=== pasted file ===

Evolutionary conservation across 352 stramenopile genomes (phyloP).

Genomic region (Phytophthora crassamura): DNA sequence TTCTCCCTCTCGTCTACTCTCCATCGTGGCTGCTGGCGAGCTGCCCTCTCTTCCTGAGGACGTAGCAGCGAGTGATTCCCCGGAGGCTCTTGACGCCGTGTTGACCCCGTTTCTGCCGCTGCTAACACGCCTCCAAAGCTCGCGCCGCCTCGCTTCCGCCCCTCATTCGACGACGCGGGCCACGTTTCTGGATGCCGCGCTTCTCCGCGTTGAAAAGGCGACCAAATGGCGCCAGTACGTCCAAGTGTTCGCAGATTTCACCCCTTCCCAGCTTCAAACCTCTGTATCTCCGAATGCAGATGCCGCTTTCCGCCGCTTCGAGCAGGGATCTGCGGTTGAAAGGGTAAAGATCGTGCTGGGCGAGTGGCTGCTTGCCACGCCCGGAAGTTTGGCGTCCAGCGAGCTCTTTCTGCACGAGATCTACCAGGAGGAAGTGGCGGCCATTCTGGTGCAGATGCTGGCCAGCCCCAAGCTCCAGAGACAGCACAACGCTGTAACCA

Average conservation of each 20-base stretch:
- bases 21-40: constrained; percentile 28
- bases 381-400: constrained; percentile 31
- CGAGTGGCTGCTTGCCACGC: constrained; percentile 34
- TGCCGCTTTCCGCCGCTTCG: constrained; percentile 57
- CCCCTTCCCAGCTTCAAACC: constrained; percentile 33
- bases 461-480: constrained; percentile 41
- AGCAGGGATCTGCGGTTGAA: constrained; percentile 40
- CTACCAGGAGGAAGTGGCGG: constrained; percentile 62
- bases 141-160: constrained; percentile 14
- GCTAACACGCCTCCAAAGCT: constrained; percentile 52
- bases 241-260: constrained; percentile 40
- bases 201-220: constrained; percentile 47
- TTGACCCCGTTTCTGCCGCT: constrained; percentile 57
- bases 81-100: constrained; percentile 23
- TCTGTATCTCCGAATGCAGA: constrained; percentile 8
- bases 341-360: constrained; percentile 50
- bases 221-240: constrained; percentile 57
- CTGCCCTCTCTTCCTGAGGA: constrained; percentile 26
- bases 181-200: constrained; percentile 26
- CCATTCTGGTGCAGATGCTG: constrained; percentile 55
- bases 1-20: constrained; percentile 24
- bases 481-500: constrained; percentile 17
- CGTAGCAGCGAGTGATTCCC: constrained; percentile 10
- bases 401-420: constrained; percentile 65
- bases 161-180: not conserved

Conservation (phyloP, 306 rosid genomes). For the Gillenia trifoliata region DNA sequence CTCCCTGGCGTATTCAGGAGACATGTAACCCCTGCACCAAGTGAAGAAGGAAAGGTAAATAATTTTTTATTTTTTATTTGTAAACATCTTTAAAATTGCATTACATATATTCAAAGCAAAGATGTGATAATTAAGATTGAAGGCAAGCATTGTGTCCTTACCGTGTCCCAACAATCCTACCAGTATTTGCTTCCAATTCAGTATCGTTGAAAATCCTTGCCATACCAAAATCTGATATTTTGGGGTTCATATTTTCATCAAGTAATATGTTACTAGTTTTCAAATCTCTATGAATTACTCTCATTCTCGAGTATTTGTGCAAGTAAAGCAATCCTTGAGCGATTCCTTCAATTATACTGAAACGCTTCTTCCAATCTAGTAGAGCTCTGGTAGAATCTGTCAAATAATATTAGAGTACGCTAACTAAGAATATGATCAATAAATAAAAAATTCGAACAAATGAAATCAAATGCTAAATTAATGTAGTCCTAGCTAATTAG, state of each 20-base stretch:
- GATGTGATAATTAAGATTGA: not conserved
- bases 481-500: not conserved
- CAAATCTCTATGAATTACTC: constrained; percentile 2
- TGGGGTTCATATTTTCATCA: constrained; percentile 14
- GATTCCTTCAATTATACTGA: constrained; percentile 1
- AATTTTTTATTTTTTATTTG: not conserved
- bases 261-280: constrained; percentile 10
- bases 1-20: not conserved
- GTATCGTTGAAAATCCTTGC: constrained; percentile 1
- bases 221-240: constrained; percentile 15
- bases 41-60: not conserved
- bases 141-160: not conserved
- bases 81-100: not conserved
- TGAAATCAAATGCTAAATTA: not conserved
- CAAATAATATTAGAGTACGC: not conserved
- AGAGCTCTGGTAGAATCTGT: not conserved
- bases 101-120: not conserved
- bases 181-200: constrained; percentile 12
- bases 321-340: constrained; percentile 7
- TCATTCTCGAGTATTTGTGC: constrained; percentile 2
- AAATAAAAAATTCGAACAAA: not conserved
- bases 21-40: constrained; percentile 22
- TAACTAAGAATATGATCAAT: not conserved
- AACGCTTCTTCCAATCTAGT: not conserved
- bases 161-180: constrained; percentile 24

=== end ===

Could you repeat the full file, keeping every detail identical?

Evolutionary conservation across 352 stramenopile genomes (phyloP).

Genomic region (Phytophthora crassamura): DNA sequence TTCTCCCTCTCGTCTACTCTCCATCGTGGCTGCTGGCGAGCTGCCCTCTCTTCCTGAGGACGTAGCAGCGAGTGATTCCCCGGAGGCTCTTGACGCCGTGTTGACCCCGTTTCTGCCGCTGCTAACACGCCTCCAAAGCTCGCGCCGCCTCGCTTCCGCCCCTCATTCGACGACGCGGGCCACGTTTCTGGATGCCGCGCTTCTCCGCGTTGAAAAGGCGACCAAATGGCGCCAGTACGTCCAAGTGTTCGCAGATTTCACCCCTTCCCAGCTTCAAACCTCTGTATCTCCGAATGCAGATGCCGCTTTCCGCCGCTTCGAGCAGGGATCTGCGGTTGAAAGGGTAAAGATCGTGCTGGGCGAGTGGCTGCTTGCCACGCCCGGAAGTTTGGCGTCCAGCGAGCTCTTTCTGCACGAGATCTACCAGGAGGAAGTGGCGGCCATTCTGGTGCAGATGCTGGCCAGCCCCAAGCTCCAGAGACAGCACAACGCTGTAACCA

Average conservation of each 20-base stretch:
- bases 21-40: constrained; percentile 28
- bases 381-400: constrained; percentile 31
- CGAGTGGCTGCTTGCCACGC: constrained; percentile 34
- TGCCGCTTTCCGCCGCTTCG: constrained; percentile 57
- CCCCTTCCCAGCTTCAAACC: constrained; percentile 33
- bases 461-480: constrained; percentile 41
- AGCAGGGATCTGCGGTTGAA: constrained; percentile 40
- CTACCAGGAGGAAGTGGCGG: constrained; percentile 62
- bases 141-160: constrained; percentile 14
- GCTAACACGCCTCCAAAGCT: constrained; percentile 52
- bases 241-260: constrained; percentile 40
- bases 201-220: constrained; percentile 47
- TTGACCCCGTTTCTGCCGCT: constrained; percentile 57
- bases 81-100: constrained; percentile 23
- TCTGTATCTCCGAATGCAGA: constrained; percentile 8
- bases 341-360: constrained; percentile 50
- bases 221-240: constrained; percentile 57
- CTGCCCTCTCTTCCTGAGGA: constrained; percentile 26
- bases 181-200: constrained; percentile 26
- CCATTCTGGTGCAGATGCTG: constrained; percentile 55
- bases 1-20: constrained; percentile 24
- bases 481-500: constrained; percentile 17
- CGTAGCAGCGAGTGATTCCC: constrained; percentile 10
- bases 401-420: constrained; percentile 65
- bases 161-180: not conserved

Conservation (phyloP, 306 rosid genomes). For the Gillenia trifoliata region DNA sequence CTCCCTGGCGTATTCAGGAGACATGTAACCCCTGCACCAAGTGAAGAAGGAAAGGTAAATAATTTTTTATTTTTTATTTGTAAACATCTTTAAAATTGCATTACATATATTCAAAGCAAAGATGTGATAATTAAGATTGAAGGCAAGCATTGTGTCCTTACCGTGTCCCAACAATCCTACCAGTATTTGCTTCCAATTCAGTATCGTTGAAAATCCTTGCCATACCAAAATCTGATATTTTGGGGTTCATATTTTCATCAAGTAATATGTTACTAGTTTTCAAATCTCTATGAATTACTCTCATTCTCGAGTATTTGTGCAAGTAAAGCAATCCTTGAGCGATTCCTTCAATTATACTGAAACGCTTCTTCCAATCTAGTAGAGCTCTGGTAGAATCTGTCAAATAATATTAGAGTACGCTAACTAAGAATATGATCAATAAATAAAAAATTCGAACAAATGAAATCAAATGCTAAATTAATGTAGTCCTAGCTAATTAG, state of each 20-base stretch:
- GATGTGATAATTAAGATTGA: not conserved
- bases 481-500: not conserved
- CAAATCTCTATGAATTACTC: constrained; percentile 2
- TGGGGTTCATATTTTCATCA: constrained; percentile 14
- GATTCCTTCAATTATACTGA: constrained; percentile 1
- AATTTTTTATTTTTTATTTG: not conserved
- bases 261-280: constrained; percentile 10
- bases 1-20: not conserved
- GTATCGTTGAAAATCCTTGC: constrained; percentile 1
- bases 221-240: constrained; percentile 15
- bases 41-60: not conserved
- bases 141-160: not conserved
- bases 81-100: not conserved
- TGAAATCAAATGCTAAATTA: not conserved
- CAAATAATATTAGAGTACGC: not conserved
- AGAGCTCTGGTAGAATCTGT: not conserved
- bases 101-120: not conserved
- bases 181-200: constrained; percentile 12
- bases 321-340: constrained; percentile 7
- TCATTCTCGAGTATTTGTGC: constrained; percentile 2
- AAATAAAAAATTCGAACAAA: not conserved
- bases 21-40: constrained; percentile 22
- TAACTAAGAATATGATCAAT: not conserved
- AACGCTTCTTCCAATCTAGT: not conserved
- bases 161-180: constrained; percentile 24